U.S. News spoke with Erickson about the role he's played in reframing efforts to build communities beyond housing to health. The interview has been edited for length and clarity.
You got your start studying issues relating to housing. What prompted you to tackle health, too?
I was never interested in health. I was always interested in finding ways to help markets achieve better social outcomes. Then I happened to marry a pediatrician who's a public health professor at Berkeley. As he was reading my dissertation – which became my first book on urban revitalization strategies – he said, "You know this has health implications, right?" When people feel a sense of control over their future they tend to be healthier. It was out of that kernel that the idea began to take shape.
What did you do next?
We started some conversations. We got his friends together with my friends and the San Francisco (Federal Reserve Bank) held the first Healthy Communities Conference in partnership with the Robert Wood Johnson Foundation in 2010 in Washington, D.C. We've had 40 of these meetings since then at Federal Reserve banks around the country. We bring people who care about urban revitalization, affordable housing and anti-poverty together with people who focus on public health, population health and even medical care. We find a lot of overlap in the populations we work with.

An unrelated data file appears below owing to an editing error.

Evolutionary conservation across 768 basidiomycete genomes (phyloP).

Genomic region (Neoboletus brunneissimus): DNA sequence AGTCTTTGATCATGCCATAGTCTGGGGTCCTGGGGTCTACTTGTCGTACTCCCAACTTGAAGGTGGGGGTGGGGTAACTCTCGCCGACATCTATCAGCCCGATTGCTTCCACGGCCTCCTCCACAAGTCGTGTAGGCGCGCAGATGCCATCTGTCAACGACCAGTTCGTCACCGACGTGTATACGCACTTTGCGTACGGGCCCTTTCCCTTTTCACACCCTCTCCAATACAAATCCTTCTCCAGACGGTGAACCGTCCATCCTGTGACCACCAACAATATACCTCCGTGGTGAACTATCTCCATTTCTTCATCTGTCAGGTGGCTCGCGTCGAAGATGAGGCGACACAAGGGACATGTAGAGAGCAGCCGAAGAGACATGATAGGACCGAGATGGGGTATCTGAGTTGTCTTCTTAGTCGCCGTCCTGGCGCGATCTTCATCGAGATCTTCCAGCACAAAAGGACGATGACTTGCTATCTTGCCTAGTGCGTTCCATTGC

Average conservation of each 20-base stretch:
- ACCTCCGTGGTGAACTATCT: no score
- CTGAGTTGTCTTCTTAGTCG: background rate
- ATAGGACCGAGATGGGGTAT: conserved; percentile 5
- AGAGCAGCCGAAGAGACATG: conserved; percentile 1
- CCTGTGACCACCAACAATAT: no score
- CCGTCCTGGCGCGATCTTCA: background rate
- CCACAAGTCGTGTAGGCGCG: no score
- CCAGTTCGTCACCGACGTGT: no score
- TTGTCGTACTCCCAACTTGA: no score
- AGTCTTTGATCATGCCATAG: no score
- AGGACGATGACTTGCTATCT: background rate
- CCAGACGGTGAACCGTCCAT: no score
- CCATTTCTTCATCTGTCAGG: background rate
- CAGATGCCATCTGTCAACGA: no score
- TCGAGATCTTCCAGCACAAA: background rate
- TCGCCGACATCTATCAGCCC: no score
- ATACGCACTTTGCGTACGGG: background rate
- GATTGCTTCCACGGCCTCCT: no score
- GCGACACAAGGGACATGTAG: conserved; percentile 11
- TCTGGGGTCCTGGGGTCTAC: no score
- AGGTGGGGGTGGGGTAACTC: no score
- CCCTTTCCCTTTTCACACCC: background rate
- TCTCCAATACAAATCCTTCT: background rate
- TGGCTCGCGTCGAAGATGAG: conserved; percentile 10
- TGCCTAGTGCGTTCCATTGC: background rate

We often will start these meetings with heat maps that show areas that are of concern to the anti-poverty people, places with overcrowded housing, unemployment and poverty. Then we do heat maps for the health folks, looking at childhood obesity, violence and chronic disease. When you put these maps together, they're always the same map. That's the core of it. We're working side by side, often with the same populations, but we're not coordinated.
That's the genesis of this work, to say, "Hey, you guys care about these neighborhoods and these families, too. Can we work together to be more effective, giving them the tools and opportunities they need to lead a healthier life?"